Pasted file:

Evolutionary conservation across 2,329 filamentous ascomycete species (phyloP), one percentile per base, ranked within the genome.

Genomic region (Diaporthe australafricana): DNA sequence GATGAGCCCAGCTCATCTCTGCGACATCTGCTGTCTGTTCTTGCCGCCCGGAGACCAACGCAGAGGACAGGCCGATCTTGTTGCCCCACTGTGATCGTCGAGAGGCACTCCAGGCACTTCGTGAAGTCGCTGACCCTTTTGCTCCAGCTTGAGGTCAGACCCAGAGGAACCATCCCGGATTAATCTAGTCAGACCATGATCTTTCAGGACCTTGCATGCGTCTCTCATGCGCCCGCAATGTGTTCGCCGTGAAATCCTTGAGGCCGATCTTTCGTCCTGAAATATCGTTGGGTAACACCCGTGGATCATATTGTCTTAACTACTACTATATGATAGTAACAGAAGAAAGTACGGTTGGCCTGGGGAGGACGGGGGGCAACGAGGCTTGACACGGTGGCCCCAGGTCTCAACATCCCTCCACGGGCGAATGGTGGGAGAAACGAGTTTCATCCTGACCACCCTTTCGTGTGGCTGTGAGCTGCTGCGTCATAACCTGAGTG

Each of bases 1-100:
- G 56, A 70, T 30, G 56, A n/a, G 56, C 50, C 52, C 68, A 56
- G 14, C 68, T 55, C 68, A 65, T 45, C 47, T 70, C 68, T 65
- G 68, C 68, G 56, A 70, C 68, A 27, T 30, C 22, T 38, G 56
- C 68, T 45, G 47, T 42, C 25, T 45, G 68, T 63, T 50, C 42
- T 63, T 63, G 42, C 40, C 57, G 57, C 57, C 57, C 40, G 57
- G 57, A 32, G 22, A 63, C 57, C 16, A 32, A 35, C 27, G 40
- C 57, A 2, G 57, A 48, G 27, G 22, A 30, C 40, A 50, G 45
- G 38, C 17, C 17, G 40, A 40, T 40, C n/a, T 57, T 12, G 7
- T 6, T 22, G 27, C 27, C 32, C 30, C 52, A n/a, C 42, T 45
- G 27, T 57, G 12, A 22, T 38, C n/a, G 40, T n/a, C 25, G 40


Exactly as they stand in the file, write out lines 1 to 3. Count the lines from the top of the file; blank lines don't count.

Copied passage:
Evolutionary conservation across 2,329 filamentous ascomycete species (phyloP), one percentile per base, ranked within the genome.

Genomic region (Diaporthe australafricana): DNA sequence GATGAGCCCAGCTCATCTCTGCGACATCTGCTGTCTGTTCTTGCCGCCCGGAGACCAACGCAGAGGACAGGCCGATCTTGTTGCCCCACTGTGATCGTCGAGAGGCACTCCAGGCACTTCGTGAAGTCGCTGACCCTTTTGCTCCAGCTTGAGGTCAGACCCAGAGGAACCATCCCGGATTAATCTAGTCAGACCATGATCTTTCAGGACCTTGCATGCGTCTCTCATGCGCCCGCAATGTGTTCGCCGTGAAATCCTTGAGGCCGATCTTTCGTCCTGAAATATCGTTGGGTAACACCCGTGGATCATATTGTCTTAACTACTACTATATGATAGTAACAGAAGAAAGTACGGTTGGCCTGGGGAGGACGGGGGGCAACGAGGCTTGACACGGTGGCCCCAGGTCTCAACATCCCTCCACGGGCGAATGGTGGGAGAAACGAGTTTCATCCTGACCACCCTTTCGTGTGGCTGTGAGCTGCTGCGTCATAACCTGAGTG

Each of bases 1-100: